Almost 100 Areas Within US Are Set to Break Record High Temperatures This Weekend

CC BY-SA 4.0 / Rosser1954 / Cracked earth in a ditch after prolonged droughtCracked earth in a ditch after prolonged drought. 2020. Kilmaurs parish
Cracked earth in a ditch after prolonged drought. 2020. Kilmaurs parish - Sputnik International, 1920, 25.03.2022
The western United States is expected to break records this weekend with heat that will prompt residents to break out shorts and sunglasses. The early season heat wave comes at a time when the west is already experiencing a major drought.
Temperatures in the west, including areas across California, are expected to heat up with a record breaking 10 to 20 degrees above what is average for these states.
"This is definitely earlier than we typically see," Sierra Littlefield, a meteorologist with the National Weather Service in Sacramento, told CNN. "We've already set records and will again today until the heat builds and moves west of us."
California, the Great Basin, and the Intermountain West are expected to get hit particularly hard by the rising temperatures this Saturday.

"We're forecasting a high of 89 [degrees Fahrenheit] on Friday and 91 on Saturday, which would break a daily record for both days," said Matt Woods, a meteorologist with the National Weather Service in Las Vegas. "And if we reach 92 we will break the all-time March high." The last time this area reached 92 degrees Fahrenheit was in 2004.

Woods warns that, despite Las Vegas’ typical warm weather, these record-breaking temperatures are going to begin to overwhelm residents.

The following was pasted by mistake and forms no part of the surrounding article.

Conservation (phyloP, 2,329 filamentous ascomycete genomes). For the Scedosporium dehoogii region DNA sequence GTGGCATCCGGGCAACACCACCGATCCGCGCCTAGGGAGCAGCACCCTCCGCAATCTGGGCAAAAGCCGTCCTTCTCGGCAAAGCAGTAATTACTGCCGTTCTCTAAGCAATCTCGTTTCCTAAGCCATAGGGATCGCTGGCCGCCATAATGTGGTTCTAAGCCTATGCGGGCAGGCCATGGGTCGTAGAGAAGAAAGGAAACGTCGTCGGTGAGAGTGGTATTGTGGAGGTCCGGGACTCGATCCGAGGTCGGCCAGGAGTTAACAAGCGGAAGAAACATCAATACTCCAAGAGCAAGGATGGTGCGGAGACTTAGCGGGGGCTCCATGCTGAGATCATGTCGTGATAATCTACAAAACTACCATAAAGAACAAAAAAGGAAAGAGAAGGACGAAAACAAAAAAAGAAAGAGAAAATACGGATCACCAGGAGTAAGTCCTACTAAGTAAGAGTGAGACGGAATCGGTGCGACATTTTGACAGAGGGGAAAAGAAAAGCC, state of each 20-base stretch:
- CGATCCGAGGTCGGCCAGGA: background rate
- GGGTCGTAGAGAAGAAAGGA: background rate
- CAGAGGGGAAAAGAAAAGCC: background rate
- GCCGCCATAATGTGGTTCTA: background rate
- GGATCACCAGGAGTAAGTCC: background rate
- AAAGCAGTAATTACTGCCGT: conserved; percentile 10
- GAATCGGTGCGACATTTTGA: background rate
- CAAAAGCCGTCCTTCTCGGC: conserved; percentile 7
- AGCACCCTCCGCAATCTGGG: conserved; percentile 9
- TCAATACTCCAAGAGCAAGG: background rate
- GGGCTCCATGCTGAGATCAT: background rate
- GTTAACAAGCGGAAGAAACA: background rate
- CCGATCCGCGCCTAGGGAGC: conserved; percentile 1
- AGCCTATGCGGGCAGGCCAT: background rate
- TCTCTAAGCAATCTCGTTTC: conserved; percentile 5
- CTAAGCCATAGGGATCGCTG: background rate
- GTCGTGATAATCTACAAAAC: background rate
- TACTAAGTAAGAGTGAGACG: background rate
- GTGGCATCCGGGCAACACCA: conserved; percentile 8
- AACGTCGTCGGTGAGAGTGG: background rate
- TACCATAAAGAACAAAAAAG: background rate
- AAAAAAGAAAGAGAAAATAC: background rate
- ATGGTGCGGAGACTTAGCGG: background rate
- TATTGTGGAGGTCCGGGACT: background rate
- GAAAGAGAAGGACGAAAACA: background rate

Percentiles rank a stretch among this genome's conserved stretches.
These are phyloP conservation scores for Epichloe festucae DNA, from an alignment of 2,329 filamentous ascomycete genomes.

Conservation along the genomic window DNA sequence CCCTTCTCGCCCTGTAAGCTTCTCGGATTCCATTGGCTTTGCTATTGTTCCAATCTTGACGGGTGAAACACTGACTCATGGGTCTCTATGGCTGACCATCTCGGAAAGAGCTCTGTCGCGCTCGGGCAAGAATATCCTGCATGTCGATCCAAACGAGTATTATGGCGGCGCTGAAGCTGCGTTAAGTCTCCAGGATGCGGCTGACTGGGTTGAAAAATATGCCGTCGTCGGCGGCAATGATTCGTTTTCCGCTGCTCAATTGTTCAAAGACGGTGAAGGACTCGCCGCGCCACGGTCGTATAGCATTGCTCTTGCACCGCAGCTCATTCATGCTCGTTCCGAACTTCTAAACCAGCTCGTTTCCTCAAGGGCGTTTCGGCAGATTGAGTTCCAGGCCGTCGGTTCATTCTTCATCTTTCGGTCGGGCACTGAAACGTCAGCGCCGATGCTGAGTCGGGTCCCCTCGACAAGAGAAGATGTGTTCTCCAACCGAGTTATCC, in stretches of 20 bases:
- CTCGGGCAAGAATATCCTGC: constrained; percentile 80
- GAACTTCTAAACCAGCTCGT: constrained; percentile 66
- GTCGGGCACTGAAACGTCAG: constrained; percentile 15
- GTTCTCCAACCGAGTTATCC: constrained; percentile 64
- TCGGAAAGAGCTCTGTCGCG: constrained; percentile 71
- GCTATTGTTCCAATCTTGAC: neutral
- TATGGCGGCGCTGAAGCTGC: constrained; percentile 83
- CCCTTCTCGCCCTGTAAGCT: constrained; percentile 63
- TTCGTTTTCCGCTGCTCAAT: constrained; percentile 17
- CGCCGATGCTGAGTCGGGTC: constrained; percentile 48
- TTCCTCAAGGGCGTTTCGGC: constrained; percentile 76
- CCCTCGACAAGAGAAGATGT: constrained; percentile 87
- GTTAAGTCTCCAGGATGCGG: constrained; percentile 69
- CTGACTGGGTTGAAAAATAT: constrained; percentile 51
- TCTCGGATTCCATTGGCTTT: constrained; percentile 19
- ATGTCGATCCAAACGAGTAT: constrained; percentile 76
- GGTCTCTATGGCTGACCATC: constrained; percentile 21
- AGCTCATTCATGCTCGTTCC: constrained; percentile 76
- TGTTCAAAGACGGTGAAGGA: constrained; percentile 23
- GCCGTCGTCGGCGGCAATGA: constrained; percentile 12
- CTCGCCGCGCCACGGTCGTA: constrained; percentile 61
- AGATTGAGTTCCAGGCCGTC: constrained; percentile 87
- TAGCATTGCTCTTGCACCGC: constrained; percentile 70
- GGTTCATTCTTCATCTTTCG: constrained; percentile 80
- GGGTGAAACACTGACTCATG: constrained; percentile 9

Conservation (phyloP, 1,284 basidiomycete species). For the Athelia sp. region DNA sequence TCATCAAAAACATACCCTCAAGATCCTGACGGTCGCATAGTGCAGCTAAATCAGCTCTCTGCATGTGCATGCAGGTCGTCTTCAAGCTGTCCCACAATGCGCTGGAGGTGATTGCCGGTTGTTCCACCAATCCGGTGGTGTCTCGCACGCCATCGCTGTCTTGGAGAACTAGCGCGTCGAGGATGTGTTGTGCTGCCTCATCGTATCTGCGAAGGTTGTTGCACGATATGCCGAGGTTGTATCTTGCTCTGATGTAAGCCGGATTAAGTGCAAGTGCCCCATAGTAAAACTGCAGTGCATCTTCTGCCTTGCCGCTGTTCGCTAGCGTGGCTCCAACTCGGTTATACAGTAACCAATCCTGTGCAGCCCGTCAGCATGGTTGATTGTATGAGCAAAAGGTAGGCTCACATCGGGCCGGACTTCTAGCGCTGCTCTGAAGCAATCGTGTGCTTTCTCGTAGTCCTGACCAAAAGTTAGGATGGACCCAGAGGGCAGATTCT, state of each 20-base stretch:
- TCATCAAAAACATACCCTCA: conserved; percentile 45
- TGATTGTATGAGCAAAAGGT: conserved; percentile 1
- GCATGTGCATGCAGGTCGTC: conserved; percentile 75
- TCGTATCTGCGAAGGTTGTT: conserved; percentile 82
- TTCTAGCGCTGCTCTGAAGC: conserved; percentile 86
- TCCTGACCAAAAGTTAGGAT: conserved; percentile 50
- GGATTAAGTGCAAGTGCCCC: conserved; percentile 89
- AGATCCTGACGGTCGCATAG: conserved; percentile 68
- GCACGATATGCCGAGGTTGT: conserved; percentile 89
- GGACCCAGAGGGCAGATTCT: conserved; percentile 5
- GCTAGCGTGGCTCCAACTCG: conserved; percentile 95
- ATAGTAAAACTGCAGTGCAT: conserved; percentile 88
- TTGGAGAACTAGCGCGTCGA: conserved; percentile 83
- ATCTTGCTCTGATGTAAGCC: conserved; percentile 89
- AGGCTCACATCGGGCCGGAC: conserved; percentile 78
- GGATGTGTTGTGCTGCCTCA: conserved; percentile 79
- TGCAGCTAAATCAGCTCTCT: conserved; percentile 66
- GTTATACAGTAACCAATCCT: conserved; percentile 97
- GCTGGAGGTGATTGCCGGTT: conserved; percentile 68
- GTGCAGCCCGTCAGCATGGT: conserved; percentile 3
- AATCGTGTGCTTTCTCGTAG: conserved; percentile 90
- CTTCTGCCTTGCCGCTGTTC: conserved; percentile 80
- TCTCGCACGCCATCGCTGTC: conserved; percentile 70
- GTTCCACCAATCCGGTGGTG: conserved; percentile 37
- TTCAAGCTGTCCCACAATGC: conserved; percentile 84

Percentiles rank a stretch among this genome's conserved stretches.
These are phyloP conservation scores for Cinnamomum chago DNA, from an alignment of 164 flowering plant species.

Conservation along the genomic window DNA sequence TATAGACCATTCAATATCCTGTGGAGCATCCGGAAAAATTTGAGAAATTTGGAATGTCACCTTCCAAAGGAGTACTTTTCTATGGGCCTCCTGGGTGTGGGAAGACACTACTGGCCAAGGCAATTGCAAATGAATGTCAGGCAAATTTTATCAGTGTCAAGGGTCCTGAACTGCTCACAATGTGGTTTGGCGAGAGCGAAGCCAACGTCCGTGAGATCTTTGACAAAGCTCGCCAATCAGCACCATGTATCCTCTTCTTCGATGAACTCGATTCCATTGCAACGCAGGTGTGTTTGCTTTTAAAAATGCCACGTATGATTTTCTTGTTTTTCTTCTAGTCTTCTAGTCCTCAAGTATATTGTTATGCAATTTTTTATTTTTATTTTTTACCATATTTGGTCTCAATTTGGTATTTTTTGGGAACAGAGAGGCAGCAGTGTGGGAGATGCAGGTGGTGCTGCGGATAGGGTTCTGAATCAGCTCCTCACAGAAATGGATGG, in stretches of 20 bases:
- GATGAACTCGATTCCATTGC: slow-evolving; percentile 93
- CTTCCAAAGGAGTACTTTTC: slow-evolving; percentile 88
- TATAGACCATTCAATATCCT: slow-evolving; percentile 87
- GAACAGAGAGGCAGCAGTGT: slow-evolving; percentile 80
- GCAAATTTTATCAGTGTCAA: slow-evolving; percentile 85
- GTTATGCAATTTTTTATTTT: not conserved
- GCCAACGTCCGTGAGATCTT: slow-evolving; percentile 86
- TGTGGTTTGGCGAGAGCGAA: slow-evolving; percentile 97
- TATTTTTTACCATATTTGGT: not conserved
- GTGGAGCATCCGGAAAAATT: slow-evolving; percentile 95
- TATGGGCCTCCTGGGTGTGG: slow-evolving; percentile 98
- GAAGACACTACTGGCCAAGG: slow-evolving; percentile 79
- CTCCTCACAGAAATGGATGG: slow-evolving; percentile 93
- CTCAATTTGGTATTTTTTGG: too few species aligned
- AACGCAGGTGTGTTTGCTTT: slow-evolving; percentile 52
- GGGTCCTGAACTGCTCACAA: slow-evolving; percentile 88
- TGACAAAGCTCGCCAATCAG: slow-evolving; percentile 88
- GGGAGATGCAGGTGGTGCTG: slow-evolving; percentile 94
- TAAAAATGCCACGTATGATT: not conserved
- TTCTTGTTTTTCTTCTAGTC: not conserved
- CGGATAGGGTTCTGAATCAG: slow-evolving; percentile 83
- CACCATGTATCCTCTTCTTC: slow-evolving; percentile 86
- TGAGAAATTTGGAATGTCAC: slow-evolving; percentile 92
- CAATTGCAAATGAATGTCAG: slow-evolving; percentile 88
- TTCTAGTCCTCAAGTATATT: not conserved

"People are used to 60 and 70 [degrees], and we're forecasting our first 80-degree day of the year and now we're talking 90," he said. "Folks may be a bit overwhelmed."
The oppressive heat began to descend as early as Tuesday this week. In California's San Jose temperatures rose to 85 degrees, breaking its 83-degree record in 1915. In Santa Rosa, the heat jumped to 86 degrees, meeting its record of the same temperature set in 1926. Over yonder in the Salinas area, the temperature climbed to 85 degrees, outpacing its record high of 78 degrees in 1931.
Record-breaking temperatures will also hit Utah this weekend, just a week after it snowed across a majority of the state. The Beehive State’s previous record was set 127 years ago and is expected to be shattered on Sunday with a temperature of 78 degrees. The last time it was nearly that hot was in 1895 at 76 degrees.
The record high temperatures will be a shock for those in Utah, who usually experience one of their peak ski seasons in the month of March.
"March is one of our peak months, considered high season and traditionally some of our greatest snowfalls occur here in Alta, Utah," said Clara Eddy with Alta Lodge. "We're not happy about the high heat but do not believe it'll keeps folks from coming. It'll be a bit icy but northern slopes should fare better."
Much of this region is ordinarily covered in snow that begins to melt and run off, creating jaw-dropping waterfalls and mountain rivers which feed and nourish local vegetation and wildlife. But this year? That’s going to be a different story.
The heat will further impact areas of the US, like California, which is suffering from a persistent drought.
In late February the federal government told California farmers, who are responsible for growing a quarter of the food Americans eat, that they wouldn’t be getting any additional water to help feed their crop during California’s “megadrought.”
A megadrought is characterized as a drought that persists for two decades or longer. California is in its 22nd year, meaning the state has been experiencing its worst megadrought in 1,200 years.
“These events have rarely been seen and were once considered a worst-case scenario in modern times,” said Park Williams, a climate scientist at the University of California, Los Angeles.
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